50 Years Gone: Reflections on the JFK Assassination

Kennedy in February 1961. (Photo: White House Press Office/WHPO)

Kennedy in February, 1961. (Photo: White House Press Office/WHPO)

By David Gespass, Past NLG President

Fifty years ago today, President John F. Kennedy was killed in Dallas. For those of us who were alive and sentient back then, it was a signal event. JFK was the first of a new generation of leadership for the country, and held the promise, as it were, for hope and change. We will never know if his death also killed, or at least wounded, those expectations or whether the Johnson administration held to Kennedy’s vision. JFK opposed the historic March on Washington and was unable to pass civil rights legislation. That accomplishment was left to Lyndon Johnson, in the wake of Martin Luther King’s assassination and the rebellions that followed in cities across the country.

Others speculate that, had he lived, Kennedy would have ended the Vietnam War before it escalated out of control. They say that he was already disaffected by the course of events in Vietnam and was prepared to end US involvement. While that may be so, the president’s cabinet did not change when Johnson took office. The “best and the brightest” remained at the levers of power as the country plunged further and further into what Pete Seeger called “the Big Muddy.”

Some argue that the CIA was behind Kennedy’s assassination because he sought to rein it in after the embarrassment of the failed Bay of Pigs invasion of Cuba. From the beginning, many doubted that the Warren Commission (charged with determining who was responsible for his death) carried out a full and complete investigation and disclosed all it knew.

It is certain, however, that the two central issues of the time – civil rights and Vietnam – were the catalysts for the emergence of the “New Left” and all that it engendered. Its achievements included the massive protests against the war that toppled the Johnson presidency and the rise and increased militancy of the civil rights movement. The former significantly limited the use of US military power around the world for decades, until 9/11; the latter inspired many other liberation movements (women, gays, indigenous peoples, Chicano/as, etc.)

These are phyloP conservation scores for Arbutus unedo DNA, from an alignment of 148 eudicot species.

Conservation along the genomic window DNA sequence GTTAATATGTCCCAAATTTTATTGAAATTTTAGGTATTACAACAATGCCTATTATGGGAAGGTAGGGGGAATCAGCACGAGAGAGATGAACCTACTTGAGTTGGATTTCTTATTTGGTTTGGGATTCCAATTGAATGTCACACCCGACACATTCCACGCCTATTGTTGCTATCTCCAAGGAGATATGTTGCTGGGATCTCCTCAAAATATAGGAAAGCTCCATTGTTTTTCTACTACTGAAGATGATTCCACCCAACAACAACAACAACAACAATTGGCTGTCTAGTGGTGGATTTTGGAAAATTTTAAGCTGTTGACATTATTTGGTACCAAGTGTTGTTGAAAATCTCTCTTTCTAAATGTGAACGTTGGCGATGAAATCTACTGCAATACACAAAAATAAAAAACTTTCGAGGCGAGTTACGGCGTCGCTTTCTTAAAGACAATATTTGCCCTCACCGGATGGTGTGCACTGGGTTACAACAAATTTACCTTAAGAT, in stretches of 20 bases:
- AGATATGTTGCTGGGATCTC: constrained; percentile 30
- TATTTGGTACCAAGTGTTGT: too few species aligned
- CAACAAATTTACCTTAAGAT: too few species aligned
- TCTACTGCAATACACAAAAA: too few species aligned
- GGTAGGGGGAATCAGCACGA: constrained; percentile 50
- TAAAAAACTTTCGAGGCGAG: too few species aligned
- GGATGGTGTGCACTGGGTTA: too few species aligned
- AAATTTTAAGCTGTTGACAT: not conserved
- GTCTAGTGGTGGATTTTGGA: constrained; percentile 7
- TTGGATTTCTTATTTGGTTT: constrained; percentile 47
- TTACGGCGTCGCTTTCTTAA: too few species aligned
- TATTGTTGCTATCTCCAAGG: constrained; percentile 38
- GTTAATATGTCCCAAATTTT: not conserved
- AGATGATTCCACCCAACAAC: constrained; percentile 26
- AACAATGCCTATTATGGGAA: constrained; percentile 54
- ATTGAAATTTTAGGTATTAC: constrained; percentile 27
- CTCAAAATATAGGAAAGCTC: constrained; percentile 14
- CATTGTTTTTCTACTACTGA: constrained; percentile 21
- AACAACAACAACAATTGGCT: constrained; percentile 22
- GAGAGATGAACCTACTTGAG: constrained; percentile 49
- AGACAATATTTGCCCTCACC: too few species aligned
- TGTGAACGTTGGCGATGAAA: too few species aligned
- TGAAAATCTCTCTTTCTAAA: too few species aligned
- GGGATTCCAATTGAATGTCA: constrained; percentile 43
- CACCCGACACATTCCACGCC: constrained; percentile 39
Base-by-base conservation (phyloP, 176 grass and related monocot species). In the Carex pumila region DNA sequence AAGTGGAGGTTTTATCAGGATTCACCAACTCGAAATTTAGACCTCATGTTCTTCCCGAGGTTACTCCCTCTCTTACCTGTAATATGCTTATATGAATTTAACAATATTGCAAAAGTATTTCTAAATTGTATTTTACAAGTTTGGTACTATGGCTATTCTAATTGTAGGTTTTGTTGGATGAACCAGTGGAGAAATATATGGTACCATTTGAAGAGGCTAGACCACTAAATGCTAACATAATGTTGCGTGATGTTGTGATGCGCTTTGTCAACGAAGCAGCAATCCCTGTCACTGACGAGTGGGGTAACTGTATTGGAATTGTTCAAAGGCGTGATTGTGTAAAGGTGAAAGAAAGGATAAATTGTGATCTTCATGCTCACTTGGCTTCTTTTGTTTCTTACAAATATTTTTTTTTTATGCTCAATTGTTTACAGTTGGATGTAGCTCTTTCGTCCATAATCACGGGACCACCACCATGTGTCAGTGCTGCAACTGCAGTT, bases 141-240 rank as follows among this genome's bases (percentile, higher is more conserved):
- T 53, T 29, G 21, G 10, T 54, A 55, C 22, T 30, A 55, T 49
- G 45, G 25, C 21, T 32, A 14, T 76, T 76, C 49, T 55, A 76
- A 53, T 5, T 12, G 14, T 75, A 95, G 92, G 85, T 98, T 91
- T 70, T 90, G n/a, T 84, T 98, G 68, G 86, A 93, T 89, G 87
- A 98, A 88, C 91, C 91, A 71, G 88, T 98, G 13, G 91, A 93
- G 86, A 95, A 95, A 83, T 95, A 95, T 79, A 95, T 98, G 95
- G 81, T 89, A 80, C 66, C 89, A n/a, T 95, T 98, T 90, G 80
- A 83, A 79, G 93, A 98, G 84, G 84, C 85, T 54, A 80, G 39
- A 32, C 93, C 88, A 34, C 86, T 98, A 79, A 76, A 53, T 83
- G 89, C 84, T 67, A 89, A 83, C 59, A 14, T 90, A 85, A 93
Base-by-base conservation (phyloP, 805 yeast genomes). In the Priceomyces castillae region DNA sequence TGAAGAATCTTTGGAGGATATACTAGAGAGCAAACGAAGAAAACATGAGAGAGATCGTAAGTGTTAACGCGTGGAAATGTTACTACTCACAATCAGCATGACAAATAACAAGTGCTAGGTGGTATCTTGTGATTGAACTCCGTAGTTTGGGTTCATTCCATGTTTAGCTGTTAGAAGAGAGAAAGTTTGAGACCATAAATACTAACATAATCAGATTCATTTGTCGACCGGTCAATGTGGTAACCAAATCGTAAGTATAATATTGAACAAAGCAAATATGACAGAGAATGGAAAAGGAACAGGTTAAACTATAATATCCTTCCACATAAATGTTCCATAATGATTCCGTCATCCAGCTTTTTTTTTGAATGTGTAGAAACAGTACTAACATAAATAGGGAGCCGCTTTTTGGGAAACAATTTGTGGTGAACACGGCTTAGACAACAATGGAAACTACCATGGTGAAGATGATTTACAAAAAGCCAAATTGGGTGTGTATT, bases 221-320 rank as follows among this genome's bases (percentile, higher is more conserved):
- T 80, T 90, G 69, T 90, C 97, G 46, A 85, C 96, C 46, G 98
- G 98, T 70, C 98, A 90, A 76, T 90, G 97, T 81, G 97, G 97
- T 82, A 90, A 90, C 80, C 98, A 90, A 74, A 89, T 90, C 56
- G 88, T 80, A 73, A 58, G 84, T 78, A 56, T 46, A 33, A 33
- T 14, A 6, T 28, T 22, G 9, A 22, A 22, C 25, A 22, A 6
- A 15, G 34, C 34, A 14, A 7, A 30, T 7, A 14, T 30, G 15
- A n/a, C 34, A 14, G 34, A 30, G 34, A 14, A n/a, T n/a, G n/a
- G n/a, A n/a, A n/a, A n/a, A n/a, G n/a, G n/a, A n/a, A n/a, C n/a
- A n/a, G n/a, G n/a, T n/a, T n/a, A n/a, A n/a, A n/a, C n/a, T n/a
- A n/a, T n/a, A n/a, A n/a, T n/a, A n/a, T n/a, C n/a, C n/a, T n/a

Those times also led to the resurgence of the National Lawyers Guild, which had barely survived McCarthyism. From a few hundred hardy members, the Guild grew to thousands to meet the growing needs of the militant and diverse movements around the country. Its Committee to Support Southern Lawyers opened an office in Mississippi at a time when standing up for equal rights could get one killed. Its Military Law Offices in Japan and the Philippines assisted the GI resisters who were key players in scuttling the US war effort. The work there was so effective that the office in the Philippines was raided, files seized and its staff arrested. The defenses of the Attica Brothers and the occupiers of Wounded Knee may not have existed, and certainly would not have been as successful, without the Guild.

In the decades since, many of the gains that were achieved in those tumultuous years have been rolled back—the US is flexing its military muscles around the world. The CIA and US troops carry out assassinations and other extrajudicial killings with impunity. The New Jim Crow is branding uncounted young men of color with felony convictions that relegate them to, at best, second class status. Attacks on labor and union rights are rife. Still, we will never return to a time when it is deemed acceptable for African-Americans to be excluded from public places or that women will not be able to enter medical or law school for fear that they will marry, have children and take slots away from men who would actually practice their professions. We no longer see Pinkertons massacring strikers in this country, though US transnationals do not appear to hesitate to engage in such tactics in Colombia, Nigeria and elsewhere.

In short, we have come a long way, but not nearly far enough. Every day, we seen new attacks that require us to defend rights we thought had been won decades ago and we face new challenges from monopoly capital to human rights at home and around the world. The price of freedom, Thomas Jefferson said, is eternal vigilance. So long as people are fighting for their freedom, the National Lawyers Guild will be vigilant in their service.

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